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Br J Ophthalmol. 2002 Mar;86(3):328-32.

A novel mutation of the RP1 gene (Lys778ter) associated with autosomal dominant retinitis pigmentosa.

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  • 1Molekulargenetisches Labor, Universitäts-Augenklinik, Auf der Morgenstelle 15, 72076 Tübingen, Germany.



Besides the three known genes (RHO, RDS/Peripherin, NRL) involved in autosomal dominant retinitis pigmentosa (adRP), a fourth gene, RP1, has been recently identified. Initial reports suggest that mutations in the RP1 gene are the second most frequent cause of adRP. The clinical findings were described in a family with adRP and a novel mutation in the RP1 gene.


Index patients from 15 independent families with adRP in which RHO mutations had been excluded in previous examinations were screened for mutations in the RP1 gene by means of direct DNA sequencing. Evaluation of the RP1 phenotype in patients included funduscopy, kinetic perimetry, dark adapted final threshold test, standard electroretinography and, in one case, multifocal electroretinography.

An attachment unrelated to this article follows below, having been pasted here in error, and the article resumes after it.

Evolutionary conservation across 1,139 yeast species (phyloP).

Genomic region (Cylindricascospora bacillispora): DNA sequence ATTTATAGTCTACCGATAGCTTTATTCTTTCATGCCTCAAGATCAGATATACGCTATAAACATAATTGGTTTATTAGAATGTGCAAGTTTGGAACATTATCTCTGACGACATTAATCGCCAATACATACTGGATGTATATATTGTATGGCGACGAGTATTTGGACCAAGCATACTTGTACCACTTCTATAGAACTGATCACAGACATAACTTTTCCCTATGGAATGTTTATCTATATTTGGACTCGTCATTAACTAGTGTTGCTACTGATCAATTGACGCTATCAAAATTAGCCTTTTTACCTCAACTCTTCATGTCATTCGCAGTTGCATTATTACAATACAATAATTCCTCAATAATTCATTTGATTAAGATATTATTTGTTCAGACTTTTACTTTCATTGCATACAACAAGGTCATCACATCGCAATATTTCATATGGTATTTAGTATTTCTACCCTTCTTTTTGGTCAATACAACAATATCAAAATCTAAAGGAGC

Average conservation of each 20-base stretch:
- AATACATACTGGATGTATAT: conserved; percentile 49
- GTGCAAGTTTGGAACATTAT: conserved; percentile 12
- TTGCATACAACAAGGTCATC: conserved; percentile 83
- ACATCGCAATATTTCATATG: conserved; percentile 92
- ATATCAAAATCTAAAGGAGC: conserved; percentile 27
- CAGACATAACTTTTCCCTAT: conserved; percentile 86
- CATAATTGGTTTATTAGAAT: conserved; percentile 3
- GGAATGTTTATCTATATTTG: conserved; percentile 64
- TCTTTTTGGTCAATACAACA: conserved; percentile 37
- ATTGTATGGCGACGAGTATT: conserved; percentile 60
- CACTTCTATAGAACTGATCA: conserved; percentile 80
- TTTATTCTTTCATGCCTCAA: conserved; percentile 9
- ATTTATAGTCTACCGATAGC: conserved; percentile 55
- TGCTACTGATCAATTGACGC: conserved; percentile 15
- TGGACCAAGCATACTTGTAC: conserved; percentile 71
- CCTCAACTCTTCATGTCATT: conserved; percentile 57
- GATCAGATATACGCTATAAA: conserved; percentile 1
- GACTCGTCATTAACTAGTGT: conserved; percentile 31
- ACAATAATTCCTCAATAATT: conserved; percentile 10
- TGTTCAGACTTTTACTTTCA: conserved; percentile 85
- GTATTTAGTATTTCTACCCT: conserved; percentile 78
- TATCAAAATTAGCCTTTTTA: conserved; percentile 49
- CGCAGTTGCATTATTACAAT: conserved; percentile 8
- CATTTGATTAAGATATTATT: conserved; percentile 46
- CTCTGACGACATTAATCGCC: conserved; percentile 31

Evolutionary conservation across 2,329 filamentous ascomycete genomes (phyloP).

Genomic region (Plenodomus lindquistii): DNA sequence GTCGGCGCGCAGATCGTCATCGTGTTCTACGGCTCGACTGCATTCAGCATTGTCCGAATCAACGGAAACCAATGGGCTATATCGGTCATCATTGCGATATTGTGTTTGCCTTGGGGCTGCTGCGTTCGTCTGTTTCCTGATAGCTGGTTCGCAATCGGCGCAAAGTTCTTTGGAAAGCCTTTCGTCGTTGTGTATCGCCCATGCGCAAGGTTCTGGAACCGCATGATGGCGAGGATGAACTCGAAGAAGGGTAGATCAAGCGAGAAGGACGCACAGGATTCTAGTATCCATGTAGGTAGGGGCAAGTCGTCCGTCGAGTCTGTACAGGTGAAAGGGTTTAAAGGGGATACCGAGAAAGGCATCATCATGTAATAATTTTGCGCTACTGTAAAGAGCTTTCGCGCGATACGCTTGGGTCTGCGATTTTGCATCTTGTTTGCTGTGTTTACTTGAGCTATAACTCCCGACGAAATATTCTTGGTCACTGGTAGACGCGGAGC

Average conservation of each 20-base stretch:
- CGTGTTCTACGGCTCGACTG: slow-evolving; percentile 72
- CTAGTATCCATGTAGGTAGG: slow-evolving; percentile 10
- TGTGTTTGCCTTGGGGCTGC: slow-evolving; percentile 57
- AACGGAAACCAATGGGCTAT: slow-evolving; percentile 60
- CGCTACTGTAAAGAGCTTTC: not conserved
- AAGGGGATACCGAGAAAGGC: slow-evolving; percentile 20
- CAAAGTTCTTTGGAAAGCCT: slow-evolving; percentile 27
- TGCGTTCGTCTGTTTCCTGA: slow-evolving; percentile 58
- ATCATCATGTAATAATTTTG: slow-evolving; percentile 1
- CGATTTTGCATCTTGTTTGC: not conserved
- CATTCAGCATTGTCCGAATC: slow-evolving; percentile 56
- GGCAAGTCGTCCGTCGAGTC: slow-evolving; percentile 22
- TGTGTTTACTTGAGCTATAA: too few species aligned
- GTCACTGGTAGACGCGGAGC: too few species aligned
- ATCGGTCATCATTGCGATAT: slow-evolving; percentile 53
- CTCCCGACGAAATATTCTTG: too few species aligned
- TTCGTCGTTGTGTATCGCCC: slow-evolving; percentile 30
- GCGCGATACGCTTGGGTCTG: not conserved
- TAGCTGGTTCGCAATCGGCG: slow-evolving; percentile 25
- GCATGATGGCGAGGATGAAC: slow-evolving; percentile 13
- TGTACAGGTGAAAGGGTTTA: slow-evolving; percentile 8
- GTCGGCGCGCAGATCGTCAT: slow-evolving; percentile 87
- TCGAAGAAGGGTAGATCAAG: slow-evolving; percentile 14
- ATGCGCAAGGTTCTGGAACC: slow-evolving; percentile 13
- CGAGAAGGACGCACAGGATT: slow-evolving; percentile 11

One novel nonsense mutation (Lys778ter) in one of these 15 patients was detected. Cosegregation of the mutation with the disease phenotype could be established in the index patient's family. The phenotype comprises variable expression of clinical disease probably including one case of incomplete penetrance, a onset of symptoms beginning in adulthood, and evidence of regionally varying retinal function loss.


The Lys778ter mutation localises inside the critical region harbouring all mutations described so far. The ophthalmic findings support previous observations that variation of disease expression appears as a typical feature of the RP1 phenotype.

[PubMed - indexed for MEDLINE]
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